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The Killjoys

Multiple bands have used this name: 1. The Killjoys - a UK punk band (1977)
2. - The Killjoys - Australian
3. - The Killjoys - Canadian 1. The Killjoys were a British punk band which formed in 1977. The band released only one single, "Johnny Won't Get to Heaven". Their lead singer, Kevin Rowland, later formed Dexys Midnight Runners 2. Formed by Craig Pilkington and Anna Burley as a pop-folk group, from Melbourne, Victoria, Australia, received critical acclaim for their 1990 Album Ruby, include receiving an ARIA award for best independent release.

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The Marvelettes

The Marvelettes were an American singing girl group on the label. As Motown's first successful female vocal group, the Marvelettes were most notable for recording the label's first US #1 pop hit, "Please Mr. Postman," and for setting the precedent for later Motown girl groups such as The Supremes and Martha & The Vandellas. In 1996, they were inducted into the Rock & Roll Hall Of Fame.

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The Dub Factory

Upon hearing his voice you would expect a dread lock rasta from Kingston, Jamaica but in fact he is an 'Asian from an Eastern Land'. Parvez, known as, "The Dub Factory" was born in Birmingham (UK), with his roots in Pakistan.
"As an Asian living in a multi-cultural area of Leicester I had a variety of influences as a youth. Reggae was the main music at that time. The big basslines echoed off the walls day and night and just became part of my life".

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Graham Parker & The Rumour

Graham Parker and the Rumour (led by British rock musician Graham Parker, with Brinsley Schwarz and Martin Belmont on guitars, Bob Andrews on keyboards, Andrew Bodnar on bass and Steve Goulding on drums) formed in the summer of 1975 in London, England, and began doing the rounds of the British pub rock scene. The band was also augmented at times by a four-man horn section known as The Rumour Brass: John "Irish" Earle (sax), Chris Gower (trombone), Dick Hanson (trumpet), and Ray Bevis (sax).

Read more about Graham Parker & The Rumour on Last.fm.

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The Waxing Captors

Busting out of the youth centres of Ipswich with all the gusto of a poorly-trained house pet, The Waxing Captors took the local scene by storm with their cathartic blink-and-you'll-miss-'em pop songs and exhausting & unforgiving live performances. The band are currently touring off the back of their latest release "The Trip" recorded on Antigen Records and playing any town that'll spare the sorry suckers a dime, The Waxing Captors are guaranteed to shake a brow and raise an ass.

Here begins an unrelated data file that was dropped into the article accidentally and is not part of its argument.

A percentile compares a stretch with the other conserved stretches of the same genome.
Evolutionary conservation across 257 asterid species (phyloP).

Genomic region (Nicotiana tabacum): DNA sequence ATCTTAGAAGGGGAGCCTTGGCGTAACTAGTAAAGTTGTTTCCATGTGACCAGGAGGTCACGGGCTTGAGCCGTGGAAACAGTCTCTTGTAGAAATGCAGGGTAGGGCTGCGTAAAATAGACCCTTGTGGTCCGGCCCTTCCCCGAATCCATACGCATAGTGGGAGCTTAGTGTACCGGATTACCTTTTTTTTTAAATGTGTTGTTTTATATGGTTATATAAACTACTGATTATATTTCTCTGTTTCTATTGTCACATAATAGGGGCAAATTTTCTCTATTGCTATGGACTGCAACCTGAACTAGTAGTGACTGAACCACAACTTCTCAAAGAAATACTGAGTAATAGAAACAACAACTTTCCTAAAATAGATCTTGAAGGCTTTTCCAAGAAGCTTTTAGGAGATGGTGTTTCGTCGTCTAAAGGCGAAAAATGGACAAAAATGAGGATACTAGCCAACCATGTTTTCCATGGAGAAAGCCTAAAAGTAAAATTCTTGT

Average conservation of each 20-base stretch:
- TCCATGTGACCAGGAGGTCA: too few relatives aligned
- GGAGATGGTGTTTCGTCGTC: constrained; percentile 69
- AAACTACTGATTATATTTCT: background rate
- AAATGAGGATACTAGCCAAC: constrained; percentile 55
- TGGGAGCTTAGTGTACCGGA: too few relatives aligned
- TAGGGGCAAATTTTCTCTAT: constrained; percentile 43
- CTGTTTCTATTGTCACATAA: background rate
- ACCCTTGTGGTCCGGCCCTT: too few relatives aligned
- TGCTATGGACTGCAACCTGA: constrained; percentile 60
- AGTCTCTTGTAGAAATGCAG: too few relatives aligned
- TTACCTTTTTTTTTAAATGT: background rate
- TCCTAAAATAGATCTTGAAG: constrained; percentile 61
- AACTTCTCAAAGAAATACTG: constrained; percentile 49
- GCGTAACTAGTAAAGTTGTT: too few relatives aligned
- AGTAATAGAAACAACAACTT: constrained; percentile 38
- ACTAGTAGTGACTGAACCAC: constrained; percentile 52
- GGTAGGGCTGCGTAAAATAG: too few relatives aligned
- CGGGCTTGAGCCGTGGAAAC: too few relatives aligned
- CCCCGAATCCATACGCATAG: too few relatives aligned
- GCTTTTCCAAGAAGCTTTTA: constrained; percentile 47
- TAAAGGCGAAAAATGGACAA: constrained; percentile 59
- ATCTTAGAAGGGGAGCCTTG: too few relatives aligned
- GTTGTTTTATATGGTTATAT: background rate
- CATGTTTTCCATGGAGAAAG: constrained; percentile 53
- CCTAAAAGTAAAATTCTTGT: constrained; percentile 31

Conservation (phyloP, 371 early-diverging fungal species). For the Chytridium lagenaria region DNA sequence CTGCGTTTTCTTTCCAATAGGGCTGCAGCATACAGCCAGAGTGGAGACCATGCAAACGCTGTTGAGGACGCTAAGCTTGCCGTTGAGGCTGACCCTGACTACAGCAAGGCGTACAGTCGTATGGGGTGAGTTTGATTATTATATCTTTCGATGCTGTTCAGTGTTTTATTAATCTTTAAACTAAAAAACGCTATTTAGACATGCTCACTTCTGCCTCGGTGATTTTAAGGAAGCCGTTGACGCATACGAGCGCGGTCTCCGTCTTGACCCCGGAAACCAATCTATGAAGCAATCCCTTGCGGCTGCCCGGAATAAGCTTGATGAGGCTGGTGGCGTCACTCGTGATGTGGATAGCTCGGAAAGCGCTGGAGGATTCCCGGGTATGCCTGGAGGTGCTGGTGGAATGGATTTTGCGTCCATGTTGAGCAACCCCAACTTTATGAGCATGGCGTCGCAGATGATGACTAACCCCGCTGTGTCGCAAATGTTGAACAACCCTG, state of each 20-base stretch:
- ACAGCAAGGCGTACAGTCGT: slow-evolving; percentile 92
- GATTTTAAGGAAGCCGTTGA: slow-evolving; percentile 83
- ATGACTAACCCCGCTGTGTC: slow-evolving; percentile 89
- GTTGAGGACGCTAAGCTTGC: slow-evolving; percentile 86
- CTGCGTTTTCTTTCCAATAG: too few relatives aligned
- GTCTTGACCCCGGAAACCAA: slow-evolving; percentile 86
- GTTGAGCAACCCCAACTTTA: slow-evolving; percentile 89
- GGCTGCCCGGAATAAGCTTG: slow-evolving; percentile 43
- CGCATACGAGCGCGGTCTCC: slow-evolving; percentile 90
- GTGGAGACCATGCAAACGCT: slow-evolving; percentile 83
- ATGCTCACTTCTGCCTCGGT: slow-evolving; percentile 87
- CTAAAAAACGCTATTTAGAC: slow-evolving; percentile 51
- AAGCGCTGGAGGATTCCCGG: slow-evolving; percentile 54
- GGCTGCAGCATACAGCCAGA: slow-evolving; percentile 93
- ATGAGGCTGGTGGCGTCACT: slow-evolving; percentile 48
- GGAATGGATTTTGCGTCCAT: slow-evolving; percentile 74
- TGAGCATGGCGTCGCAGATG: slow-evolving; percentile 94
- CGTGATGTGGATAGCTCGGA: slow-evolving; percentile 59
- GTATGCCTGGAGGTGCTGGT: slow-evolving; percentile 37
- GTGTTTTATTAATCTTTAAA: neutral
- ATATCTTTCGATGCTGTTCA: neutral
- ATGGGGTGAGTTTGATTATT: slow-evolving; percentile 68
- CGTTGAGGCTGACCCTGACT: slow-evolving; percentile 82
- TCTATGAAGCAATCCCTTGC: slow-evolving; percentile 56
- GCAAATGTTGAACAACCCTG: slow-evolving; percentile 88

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The Pirates

There are at least 2 groups known as The Pirates: 1)The Pirates are a pub-rock band from England. They played in 60's as a backing band to Johnny Kidd (the most notable song of Johnny Kidd and The Pirates is "Shakin' All Over"), and reformed in 76.
Lineup included Frank Farley, Johnny Spence and Mick Green. Mick Green, guitarist of Pirates famous for his unique "choppy-style" guitar playing (lead and rhythm at the same time) which influenced such great musicians as Wilko Johnson of Dr.Feelgood and Pete Townshend of The Who.

Read more about The Pirates on Last.fm.

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Lone Ranger

Borrowing his stage name from the popular TV Western hero of the same name, the Lone Ranger was one of Jamaica's most influential early dancehall DJs. He helped pioneer a newly rhythmic, on-the-beat rhyming style that led DJ toasting into the modern age, and punctuated his lyrics with bizarre exclamations and sound effects ("bim" and "ribbit" were his favorites) that made him perhaps the most imaginative stylist of his time.

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Rico Rodriguez

Emmanuel Rodriguez (Rico, Reco, El Reco) (b. 1934) is a Jamaican trombonist. Born on 17th October 1934 in Kingston, Jamaica, by the age of ten he had learnt to play the trombone from strict nuns. In the 1950s, Rodriguez became a Rasta, and became closely musically related to Rasta drummer Count Ossie. He recorded with many producers, including Prince Buster and Lloyd 'Matador' Daley. In 1961, Rodriguez moved to Eng;and, where he continued to play in bands.

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Joe White

Jamaican singer Joe White has had an unsung career, issuing several brilliant singles through the ska, rocksteady, and early reggae eras, including 1967's "Rudies All Around," 1968's "Every Night" (produced by Sonia Pottinger), and an amazing version of "My Guiding Star," produced by Charles Ross at Studio One. Somehow, though, White never garnered the mass attention he deserved. Early on he was a member of vocal group the Leaders with Ken Boothe, Roy Shirley, and Chuck Josephs, and several singles by the quartet were issued on Federal, but none generated much action.

Read more about Joe White on Last.fm.

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